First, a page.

There is much scriptural support for Christians to be involved in military service and to engage in war. Scripture generally assumes, for example, the legitimacy of being a military soldier. This includes the praise of godly centurions (Matthew 8:5-13, Acts 10:1-48) and the use of military metaphors in a positive manner (Ephesians 6:10-17). In Luke, John the Baptist did not rebuke soldiers, but instead urged them to be honest: “Don't extort money … be content with your pay” (Luke 3:14). Likewise, Jesus did not instruct the Centurion to leave his profession as a soldier, but praised him for his faith (Luke 7:9).
Jesus prophesied that “wars and rumours of wars” would continue to be a part of human existence until the end of time (Matthew 24:6). The idea that the world would continue to evolve into a better place is contrary to the teaching of the Bible. Personally, I find little scriptural evidence to support the pacifist view that war will cease to exist through human efforts. Scripture nowhere promises a world without war on this side of Heaven.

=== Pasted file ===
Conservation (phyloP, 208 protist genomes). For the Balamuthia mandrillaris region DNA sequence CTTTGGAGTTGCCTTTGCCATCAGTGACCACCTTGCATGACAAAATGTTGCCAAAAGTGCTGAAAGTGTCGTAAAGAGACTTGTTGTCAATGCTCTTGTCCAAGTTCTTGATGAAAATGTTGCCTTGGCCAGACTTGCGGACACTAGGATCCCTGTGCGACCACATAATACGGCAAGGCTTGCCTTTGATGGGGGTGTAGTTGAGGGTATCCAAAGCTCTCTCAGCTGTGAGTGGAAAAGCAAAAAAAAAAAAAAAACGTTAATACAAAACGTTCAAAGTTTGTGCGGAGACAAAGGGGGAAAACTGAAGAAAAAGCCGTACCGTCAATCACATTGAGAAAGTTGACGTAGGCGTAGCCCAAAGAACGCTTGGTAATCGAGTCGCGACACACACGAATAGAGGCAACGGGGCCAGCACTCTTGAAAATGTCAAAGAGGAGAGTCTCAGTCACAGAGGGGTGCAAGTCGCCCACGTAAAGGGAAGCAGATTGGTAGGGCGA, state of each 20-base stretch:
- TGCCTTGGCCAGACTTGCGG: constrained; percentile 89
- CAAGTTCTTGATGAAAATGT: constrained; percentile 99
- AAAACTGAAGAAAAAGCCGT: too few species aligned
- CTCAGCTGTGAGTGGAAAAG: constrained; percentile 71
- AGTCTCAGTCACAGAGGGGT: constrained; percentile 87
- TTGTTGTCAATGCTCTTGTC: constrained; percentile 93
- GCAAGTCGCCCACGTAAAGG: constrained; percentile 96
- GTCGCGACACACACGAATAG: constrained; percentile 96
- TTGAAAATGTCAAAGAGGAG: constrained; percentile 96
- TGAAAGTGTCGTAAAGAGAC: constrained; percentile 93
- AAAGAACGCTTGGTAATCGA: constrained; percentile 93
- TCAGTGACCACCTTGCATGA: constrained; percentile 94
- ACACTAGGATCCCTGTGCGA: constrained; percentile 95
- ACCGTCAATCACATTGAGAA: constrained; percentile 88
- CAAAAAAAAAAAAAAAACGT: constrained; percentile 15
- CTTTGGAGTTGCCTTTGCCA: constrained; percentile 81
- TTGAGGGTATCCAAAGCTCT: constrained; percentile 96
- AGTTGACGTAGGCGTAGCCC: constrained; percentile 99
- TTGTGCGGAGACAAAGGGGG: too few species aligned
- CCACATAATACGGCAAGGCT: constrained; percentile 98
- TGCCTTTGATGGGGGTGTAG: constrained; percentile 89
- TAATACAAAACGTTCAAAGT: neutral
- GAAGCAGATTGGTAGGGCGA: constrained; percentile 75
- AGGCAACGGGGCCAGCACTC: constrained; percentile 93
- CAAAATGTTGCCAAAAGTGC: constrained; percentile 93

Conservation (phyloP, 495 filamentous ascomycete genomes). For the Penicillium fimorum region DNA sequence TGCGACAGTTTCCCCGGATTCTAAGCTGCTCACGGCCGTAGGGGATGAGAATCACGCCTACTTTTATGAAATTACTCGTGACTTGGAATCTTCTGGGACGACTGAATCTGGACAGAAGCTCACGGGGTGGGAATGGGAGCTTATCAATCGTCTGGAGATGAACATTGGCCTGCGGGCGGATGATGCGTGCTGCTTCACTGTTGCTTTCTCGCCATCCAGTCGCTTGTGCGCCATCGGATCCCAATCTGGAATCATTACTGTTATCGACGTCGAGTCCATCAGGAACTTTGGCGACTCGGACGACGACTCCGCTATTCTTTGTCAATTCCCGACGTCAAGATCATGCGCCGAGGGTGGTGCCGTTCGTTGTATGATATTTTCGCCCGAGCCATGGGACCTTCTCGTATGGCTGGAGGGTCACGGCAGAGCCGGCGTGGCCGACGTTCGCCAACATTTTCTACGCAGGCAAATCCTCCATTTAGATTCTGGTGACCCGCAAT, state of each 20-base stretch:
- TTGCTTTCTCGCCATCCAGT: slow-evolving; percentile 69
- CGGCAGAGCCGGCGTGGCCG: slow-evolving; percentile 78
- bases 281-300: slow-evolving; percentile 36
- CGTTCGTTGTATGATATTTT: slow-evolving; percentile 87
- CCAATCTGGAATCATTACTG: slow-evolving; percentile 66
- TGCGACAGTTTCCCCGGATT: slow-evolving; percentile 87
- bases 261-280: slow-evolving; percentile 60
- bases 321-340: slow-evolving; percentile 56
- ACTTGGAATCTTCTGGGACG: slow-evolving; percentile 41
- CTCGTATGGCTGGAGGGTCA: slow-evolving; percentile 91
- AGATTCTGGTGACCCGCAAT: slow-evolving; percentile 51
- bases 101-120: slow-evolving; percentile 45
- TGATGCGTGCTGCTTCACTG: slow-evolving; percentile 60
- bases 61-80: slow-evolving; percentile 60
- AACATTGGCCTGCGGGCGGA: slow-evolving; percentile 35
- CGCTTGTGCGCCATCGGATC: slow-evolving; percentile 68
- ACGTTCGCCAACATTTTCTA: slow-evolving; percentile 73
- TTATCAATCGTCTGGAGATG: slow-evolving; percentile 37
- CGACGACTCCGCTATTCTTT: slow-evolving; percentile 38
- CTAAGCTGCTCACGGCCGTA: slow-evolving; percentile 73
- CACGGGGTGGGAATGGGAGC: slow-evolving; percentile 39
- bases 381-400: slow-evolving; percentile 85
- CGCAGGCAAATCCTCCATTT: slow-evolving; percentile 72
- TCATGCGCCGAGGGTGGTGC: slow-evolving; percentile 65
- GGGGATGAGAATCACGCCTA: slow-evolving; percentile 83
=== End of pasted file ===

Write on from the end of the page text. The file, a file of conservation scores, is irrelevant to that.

The great British preacher, Dr Martyn Lloyd-Jones, writes: “It is not that war as such is sin, but that war is a consequence of sin; or, if you prefer it, that war is one of the expressions of sin.” (1) In his book Christian Holiness, Dr Allen Turner of Asbury Theological Seminary writes: “The majority in the Methodist tradition have felt that wars of aggression are unjust but not wars in self-defence or assistance in the defence of other nations.” (2)
What is the position of The Salvation Army? It varies around the world. In some countries, Salvationists are pacifists and conscientious objectors. Elsewhere, many Salvationists serve in the military. In parts of the world Salvation Army officers serve as military chaplains.
Those who go to war must be convinced they have a reasonable hope of success of correcting the injustice and restoring peace
In the early days of our Movement, there was a strong element of pacifism in The Salvation Army, including at the highest levels of leadership. Nineteenth-century England was a time of great optimism; as a result, pacifism gained wide support.